I am writing this here because I don’t know how to write you directly — and because what I have to say deals directly with my journey to the rabbinate, which this site chronicles. I am writing on the off-chance that you have found or will find my blog. I know it is at least a possibility. And if you don’t make your way here, I’ll feel better at least putting this out there in the universe.

I’ve thought about you often in the past year as I applied to rabbinical schools and reflected on my reasons for doing so. Almost every time I answered the question, “Why do you want to be a rabbi?” (and it’s been asked quite frequently, in various contexts), I alluded to you.

Things did not end well between us, and that still does not sit well with me. But I want to tell you how much I valued your support at the beginning of my Jewish journey. I’ve had the opportunity to tell everyone else who helped me along the way.

You were the first Jewish guy that I dated, and maybe the first Jew with whom I was close. You made the fairly obvious to most — but stunningly  liberating to me — observation that I did not have to remain in the religion of my family of origin. It was a revelation. And you knew of what you spoke, because your mother is a convert.

I went to shul with you for the first time, I opened a siddur with you for the first time, I stood on the bimah with you for the first time. You encouraged me to learn about Judaism, and you helped me to realize that I have a Jewish soul. You’re who I think of when reading Anita Diamant‘s words:

[T]he fact is , many people find a home in Judaism as a result of falling in love with a Jew. As one Jew-by-choice wrote, “What better way to discover Judaism than through love? People sometimes say deprecatingly, ‘Oh, she converted for marriage.’ Or, ‘Oh, he converted for her.’  . . . The point is: in these instances, the non-Jewish lover sees the beautiful in his beloved and identifies with it. What is it but the Jewishness of the Jew that he wants? And so he chooses to become a Jew himself. This is not something to scoff at.

It’s hard for me to see how I would have gotten here, on the cusp of the beginning of rabbinical school, without you. We did not last, but what I gained from you lasts yet.

Thank you.

beit din

Yesterday, I got an email at 7:30 a.m. from the rabbi who married me and for whom I do clerical work once a week (she has a private practice). She needed a third for a beit din and a witness for the concomitant mikveh. I had a meeting that ended when the event was supposed to begin, but I agreed to duck out early, grab a cab, and race north to Adas Israel, the location of the community mikveh in D.C. It wasn’t what I was planning to do yesterday morning, but I am so happy that I did, for many reasons.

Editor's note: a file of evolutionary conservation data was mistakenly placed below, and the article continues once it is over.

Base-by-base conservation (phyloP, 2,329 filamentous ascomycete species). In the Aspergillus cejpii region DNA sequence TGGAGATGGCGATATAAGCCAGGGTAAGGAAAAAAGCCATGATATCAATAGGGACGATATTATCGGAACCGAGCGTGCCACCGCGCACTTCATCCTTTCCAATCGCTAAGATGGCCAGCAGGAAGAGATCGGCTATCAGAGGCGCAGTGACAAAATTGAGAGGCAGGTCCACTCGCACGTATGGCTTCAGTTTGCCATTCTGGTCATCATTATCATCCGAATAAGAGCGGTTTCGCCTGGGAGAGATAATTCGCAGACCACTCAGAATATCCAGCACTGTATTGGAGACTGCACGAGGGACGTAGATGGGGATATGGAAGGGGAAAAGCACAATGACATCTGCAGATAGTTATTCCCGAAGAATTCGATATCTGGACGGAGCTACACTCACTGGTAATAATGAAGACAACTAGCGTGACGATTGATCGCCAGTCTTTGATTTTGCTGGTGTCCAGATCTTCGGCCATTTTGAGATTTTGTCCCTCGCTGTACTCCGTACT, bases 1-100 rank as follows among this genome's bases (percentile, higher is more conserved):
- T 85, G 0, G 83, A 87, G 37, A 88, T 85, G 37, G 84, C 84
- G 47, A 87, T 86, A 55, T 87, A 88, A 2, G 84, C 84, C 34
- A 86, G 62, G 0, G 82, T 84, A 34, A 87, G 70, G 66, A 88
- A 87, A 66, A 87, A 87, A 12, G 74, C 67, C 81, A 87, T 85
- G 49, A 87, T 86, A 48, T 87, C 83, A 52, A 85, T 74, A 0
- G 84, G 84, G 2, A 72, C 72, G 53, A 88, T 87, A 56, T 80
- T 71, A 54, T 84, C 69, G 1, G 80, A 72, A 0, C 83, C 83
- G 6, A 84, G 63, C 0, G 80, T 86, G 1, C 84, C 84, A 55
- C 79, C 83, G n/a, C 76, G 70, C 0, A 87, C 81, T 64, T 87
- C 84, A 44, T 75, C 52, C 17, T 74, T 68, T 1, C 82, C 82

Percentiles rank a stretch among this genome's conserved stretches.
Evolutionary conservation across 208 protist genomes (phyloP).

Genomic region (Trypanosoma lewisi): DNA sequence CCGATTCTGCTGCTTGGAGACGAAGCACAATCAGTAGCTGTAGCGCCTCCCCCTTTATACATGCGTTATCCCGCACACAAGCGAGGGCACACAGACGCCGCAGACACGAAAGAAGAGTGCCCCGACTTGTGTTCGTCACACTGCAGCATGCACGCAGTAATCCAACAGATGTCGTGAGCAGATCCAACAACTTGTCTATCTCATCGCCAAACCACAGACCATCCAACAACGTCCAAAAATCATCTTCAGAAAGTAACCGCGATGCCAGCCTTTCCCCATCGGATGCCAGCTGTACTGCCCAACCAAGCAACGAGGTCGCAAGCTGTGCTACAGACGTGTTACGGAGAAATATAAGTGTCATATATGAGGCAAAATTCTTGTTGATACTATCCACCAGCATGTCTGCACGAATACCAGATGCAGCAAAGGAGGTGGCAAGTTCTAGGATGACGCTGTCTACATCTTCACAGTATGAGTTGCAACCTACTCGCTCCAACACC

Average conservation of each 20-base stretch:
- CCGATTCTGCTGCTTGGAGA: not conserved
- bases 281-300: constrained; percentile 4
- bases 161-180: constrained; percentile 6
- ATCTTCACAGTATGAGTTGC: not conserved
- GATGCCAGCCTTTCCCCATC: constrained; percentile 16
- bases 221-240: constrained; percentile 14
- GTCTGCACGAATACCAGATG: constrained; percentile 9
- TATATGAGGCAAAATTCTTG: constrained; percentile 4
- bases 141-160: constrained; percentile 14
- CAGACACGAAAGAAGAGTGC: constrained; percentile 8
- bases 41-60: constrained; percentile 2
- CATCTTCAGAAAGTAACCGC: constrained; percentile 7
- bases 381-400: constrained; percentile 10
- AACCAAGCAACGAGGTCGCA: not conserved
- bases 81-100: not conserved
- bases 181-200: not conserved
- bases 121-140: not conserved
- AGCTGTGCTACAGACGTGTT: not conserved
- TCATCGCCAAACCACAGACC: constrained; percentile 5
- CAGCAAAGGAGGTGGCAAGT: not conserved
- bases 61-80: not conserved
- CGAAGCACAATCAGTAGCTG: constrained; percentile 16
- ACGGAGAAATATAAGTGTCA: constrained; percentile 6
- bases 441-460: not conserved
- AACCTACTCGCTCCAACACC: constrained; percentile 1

The event was a conversion for a 13-year-old boy who was marking his bar mitzvah in Israel in two weeks. Neither of his biological parents were Jewish. His father died when he was very young, and his Jewish step-father adopted him at a very young age (the boy even had the stepfather’s last name). His mother is still not Jewish, but she and her husband have raised the boy so.

A beit din (literally “house of judgment”) for conversion consists of three individuals — generally rabbis, but two can be educated Jews as long as one is an ordained rabbi who is an expert in the rules of conversion. I served along with two rabbis.

adas israel mikveh

I was really impressed with the young man. He was articulate about his desire to affirm his Judaism — and he was honest (saying, for example, that he didn’t like his Hebrew school — hee!). The beit din was mostly just a conversation among everyone. We then headed to the mikveh. The male rabbi and his father actually witnessed the three immersions, but the door to the mikveh was slightly ajar so that we could all hear him say the blessings, including the Shehecheyanu, one of my favorite blessings. We threw candy at him when he emerged from the room. Unfortunately, the rabbi had brought (kosher!) taffy, which he couldn’t have because he had just gotten braces; I was able to scrounge up a piece of hard candy in my purse for him. At the end of the ceremony, the father asked if he could make a donation to a charity I cared about to thank me for my participation, and I asked for a gift to the D.C. Rape Crisis Center, where I serve on the board.

This experience was so amazing — very special to me and incredibly holy. I was thrilled that I made the effort to be there. Plus, the rabbi on the beit din who I didn’t know has already been super helpful. He was very encouraging about my rabbinical school decision, and we’re already having a discussion about a possible fundraising job during school!

I got to sign the conversion certificate, the same template that I received two-and-a-half years ago. (Also, it turns out that I have as much trouble writing in cursive in Hebrew as I do in English. Must practice!) Before the family departed, the father thanked me for participating, noting that “you always remember these moments and those who were there.” I smiled and flashed back to my own beit din, knowing it was true.